It's also no wonder given how close many models are to insolvency that there are areas where modeling shades into prostitution; modeling sort of prepares you - trains you, even - to see your income in your own body. And also to hang around with plenty of creepy, older, rich dudes. A + B can = C. The BBC did an exposé in 2000 that caught Milanese businessmen on hidden camera trying to buy sex from models as young as 13 in night clubs, and uncovered evidence of agency bookers acting as procurers and drug dealers. In the furor that ensued, Gérard Marie and Xavier Moreau, two top executives at the Elite agency, lost their jobs. The industry promised a clean-up. There was talk of "standards," of girls younger than 17 being accompanied by chaperones at all times, of blacklisting clients who used or promoted drugs.

Gérard Marie - who was filmed soliciting a reporter who he thought was a model for sex - is currently back at the helm of Elite Paris. I do not know if the man who explained his desire to sleep with underaged models thusly: "We are men, we have our needs" has reformed. I do know that such episodes of revolving-door contrition and forgiveness fill me with disgust, and that one of the biggest tasks of any models' union would be to keep its membership safe.

A union would also offer, obviously, the benefits of collective bargaining. The overwhelming counterweight of the fashion business class's wealth give models an unacceptably weak negotiating position. A union could help insure models' best long-term interests are served by their jobs - a union could argue for retirement benefits, and, in the USA, health insurance coverage. A union could mandate that sufficient time be given for models under 16 to attend school, without setting back their careers. A union could also serve as a voice for models' interests in the ongoing debate over what is perhaps our biggest immediate health issue - the slightly-underweight physique we are required to maintain. A union could protest and shame under- and non-paying clients, a union could mandate that appropriate food be available at every job, and a union could ensure that conditions on the job site always meet safety standards, so nobody has to pose covered in broken glass or eat dirt ever again.

The obvious counterpoint to modeling is, of course, acting. The Screen Actors' Guild does an admirable job of representing the interests of a workforce that is dispersed over a vast geography, and which enjoys short-term contract-based employment, when it gets employment at all. It's ironic that one of the reasons commercial modeling - catalogs, television ads and their ilk - is so rewarding when compared with high-fashion modeling - magazine editorials, runway, etc - is because of SAG's vigilance; commercial castings in Los Angeles are not infrequently stated union jobs. And even the ones that are non-union are pretty highly paid. I have friends who are only able to work full-time in Paris because they have commercials still airing in the U.S., and receive the appropriate checks quarterly.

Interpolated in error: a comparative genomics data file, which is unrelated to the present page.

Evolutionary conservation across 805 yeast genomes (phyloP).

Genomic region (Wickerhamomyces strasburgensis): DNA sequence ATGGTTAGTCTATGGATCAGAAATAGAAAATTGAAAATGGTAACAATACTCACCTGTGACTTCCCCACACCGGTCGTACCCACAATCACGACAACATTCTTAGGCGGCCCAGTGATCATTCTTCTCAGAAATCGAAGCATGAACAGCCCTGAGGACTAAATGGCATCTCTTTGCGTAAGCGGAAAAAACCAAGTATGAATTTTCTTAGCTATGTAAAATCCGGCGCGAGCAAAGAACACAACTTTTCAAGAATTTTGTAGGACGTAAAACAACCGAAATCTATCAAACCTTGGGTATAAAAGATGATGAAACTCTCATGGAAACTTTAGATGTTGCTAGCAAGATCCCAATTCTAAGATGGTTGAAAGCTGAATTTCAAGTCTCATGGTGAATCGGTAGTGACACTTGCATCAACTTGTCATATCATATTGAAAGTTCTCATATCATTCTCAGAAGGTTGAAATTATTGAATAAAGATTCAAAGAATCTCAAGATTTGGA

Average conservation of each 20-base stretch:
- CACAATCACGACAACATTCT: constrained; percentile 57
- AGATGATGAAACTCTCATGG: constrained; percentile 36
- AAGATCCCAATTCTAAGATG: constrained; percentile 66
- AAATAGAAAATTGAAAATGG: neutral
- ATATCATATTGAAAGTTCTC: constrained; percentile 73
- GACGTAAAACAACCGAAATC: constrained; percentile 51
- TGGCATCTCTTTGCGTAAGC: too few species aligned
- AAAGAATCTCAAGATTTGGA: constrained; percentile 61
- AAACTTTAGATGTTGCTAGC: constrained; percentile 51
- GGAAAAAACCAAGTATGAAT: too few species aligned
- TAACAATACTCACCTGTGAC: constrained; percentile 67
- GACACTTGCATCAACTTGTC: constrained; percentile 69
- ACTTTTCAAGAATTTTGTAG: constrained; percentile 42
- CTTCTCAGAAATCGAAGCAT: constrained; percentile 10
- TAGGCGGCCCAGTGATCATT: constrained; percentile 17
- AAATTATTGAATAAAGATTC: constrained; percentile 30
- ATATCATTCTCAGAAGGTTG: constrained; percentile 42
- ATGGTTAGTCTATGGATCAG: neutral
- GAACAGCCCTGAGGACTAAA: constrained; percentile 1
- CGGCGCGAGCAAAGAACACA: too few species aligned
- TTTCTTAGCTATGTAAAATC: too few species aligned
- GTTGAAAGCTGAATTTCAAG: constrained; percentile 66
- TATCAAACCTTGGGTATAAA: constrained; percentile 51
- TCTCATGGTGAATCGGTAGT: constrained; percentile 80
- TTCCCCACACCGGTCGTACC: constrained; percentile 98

Individually, we are weak, and wealthy white men manage to make an awful lot of cash off our bodies and labor. Collectively, we could hold the industry we work in to a higher standard, and perhaps even change the nature of fashion itself. I imagine the union would have an awful lot to say, for instance, about those clients who put "NO ETHNICS" on their casting notices, and those agencies who fail to notice, or care, that certain of their charges have eating disorders.

Of course there are plenty of reasons to doubt any of this will come to pass. The economy is especially dreadful right now; any moves to unionize would be viewed as a threat by the class that controls the fashion capital. Besides, every year there's a new raft of 14-year-olds from countries with economies far shittier than ours, and these 14-year-olds are all six feet tall and very, very hungry. And, through no fault of their own, they exercise a huge deflationary force on the modeling labor market. But it occurred to me, as I was working that presentation for that designer who amuses herself by collecting Picasso, that the reason she was paying the security guards at the event and not me was because the security guards have a union. And I don't.

I want to at least try my best to change that.

E-mail Tatiana at Tatiana.Anymodel@gmail.com

Earlier: Welcome To America, Models! Tatiana Can't Wait For The Extra Competition. It Was Almost Getting Too Easy.

Related:

Model Bosses Quit After BBC Exposé [BBC]

<a href="http://nymag.com/nymetro/news/politics/columns/citypolitic/1866/

Girls Interrupted [NY Mag]